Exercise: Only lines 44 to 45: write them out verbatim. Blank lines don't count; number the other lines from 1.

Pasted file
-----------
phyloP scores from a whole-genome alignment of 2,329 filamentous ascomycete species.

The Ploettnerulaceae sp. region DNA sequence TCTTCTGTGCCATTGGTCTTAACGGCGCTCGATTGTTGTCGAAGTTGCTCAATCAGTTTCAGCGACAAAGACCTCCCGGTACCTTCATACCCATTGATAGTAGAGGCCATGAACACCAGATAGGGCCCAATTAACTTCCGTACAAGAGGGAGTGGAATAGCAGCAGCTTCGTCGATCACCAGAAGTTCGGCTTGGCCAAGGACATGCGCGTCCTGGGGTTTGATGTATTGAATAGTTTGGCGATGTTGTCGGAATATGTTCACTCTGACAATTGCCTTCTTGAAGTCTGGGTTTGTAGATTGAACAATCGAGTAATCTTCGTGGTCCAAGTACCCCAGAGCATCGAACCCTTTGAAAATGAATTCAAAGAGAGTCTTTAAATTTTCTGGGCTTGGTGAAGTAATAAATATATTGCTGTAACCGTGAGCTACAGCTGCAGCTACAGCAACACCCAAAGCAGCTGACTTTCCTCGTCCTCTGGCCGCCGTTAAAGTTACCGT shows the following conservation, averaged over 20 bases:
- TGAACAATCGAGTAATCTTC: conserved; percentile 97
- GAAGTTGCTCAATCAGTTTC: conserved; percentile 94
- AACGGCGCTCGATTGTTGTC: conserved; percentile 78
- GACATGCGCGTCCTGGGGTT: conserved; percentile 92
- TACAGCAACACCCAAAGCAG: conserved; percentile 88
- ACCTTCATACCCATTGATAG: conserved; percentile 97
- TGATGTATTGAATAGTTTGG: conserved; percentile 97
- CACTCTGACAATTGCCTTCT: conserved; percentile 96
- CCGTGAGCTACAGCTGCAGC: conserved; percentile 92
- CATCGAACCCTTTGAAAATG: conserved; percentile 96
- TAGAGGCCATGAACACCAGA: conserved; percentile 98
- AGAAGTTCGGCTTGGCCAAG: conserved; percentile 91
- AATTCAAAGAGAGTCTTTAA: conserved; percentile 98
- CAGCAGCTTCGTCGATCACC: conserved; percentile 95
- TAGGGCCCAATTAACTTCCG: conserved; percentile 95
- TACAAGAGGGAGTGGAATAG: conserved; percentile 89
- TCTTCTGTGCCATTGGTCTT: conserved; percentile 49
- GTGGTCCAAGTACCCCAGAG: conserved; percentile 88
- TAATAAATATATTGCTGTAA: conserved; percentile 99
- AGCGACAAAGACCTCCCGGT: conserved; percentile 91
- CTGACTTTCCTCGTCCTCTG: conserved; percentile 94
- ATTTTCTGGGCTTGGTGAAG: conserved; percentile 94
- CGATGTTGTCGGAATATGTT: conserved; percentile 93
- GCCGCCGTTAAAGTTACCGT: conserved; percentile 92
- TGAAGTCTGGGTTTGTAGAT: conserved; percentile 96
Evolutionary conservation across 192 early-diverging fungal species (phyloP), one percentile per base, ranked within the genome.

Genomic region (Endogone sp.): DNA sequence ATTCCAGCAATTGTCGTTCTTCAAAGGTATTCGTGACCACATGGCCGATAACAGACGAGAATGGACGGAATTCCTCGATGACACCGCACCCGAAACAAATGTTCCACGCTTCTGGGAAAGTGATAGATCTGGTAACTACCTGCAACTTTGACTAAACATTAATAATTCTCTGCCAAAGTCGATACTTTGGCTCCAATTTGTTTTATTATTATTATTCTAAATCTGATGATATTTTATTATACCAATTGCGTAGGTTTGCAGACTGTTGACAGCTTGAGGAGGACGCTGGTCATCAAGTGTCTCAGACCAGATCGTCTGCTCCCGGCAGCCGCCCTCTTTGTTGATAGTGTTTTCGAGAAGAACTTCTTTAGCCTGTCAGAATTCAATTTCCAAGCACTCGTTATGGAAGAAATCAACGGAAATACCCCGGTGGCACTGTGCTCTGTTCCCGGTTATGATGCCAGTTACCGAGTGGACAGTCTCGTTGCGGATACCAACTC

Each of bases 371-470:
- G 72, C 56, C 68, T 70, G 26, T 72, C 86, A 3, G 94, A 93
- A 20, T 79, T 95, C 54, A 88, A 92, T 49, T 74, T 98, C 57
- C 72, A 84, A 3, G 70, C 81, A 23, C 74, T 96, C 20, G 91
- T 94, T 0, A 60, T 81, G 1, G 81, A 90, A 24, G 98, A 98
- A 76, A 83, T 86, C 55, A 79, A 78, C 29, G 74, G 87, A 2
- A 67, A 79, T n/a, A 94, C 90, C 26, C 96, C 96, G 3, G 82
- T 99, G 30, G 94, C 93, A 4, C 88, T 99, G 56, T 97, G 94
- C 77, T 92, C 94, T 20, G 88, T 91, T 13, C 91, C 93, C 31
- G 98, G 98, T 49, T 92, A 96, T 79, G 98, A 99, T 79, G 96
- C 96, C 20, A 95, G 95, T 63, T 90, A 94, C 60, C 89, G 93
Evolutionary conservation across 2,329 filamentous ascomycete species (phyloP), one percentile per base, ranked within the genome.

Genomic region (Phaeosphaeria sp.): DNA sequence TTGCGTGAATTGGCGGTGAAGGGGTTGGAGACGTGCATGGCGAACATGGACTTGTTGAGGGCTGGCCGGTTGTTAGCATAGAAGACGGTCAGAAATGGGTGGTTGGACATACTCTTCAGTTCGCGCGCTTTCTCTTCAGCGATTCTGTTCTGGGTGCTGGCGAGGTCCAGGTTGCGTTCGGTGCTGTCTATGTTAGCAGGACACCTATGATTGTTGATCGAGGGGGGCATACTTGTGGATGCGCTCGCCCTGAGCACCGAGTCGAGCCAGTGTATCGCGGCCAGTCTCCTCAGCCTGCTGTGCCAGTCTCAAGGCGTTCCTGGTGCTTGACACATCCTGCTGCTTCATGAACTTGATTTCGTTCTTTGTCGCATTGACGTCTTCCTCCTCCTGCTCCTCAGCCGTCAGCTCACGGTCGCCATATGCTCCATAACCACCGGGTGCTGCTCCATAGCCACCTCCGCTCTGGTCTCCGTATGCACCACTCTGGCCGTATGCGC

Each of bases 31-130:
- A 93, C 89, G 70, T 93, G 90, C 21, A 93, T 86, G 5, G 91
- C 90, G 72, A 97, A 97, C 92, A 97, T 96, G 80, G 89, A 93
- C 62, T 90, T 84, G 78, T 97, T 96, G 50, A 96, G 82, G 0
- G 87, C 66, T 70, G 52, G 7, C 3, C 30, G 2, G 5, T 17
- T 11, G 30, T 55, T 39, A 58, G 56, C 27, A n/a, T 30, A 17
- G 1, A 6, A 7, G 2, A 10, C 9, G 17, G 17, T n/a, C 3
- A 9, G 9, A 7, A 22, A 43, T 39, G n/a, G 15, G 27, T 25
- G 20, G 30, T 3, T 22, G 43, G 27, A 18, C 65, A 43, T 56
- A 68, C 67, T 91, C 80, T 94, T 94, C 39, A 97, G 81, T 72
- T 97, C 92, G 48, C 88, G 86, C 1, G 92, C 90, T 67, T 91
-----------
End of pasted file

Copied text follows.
- A 93, C 89, G 70, T 93, G 90, C 21, A 93, T 86, G 5, G 91
- C 90, G 72, A 97, A 97, C 92, A 97, T 96, G 80, G 89, A 93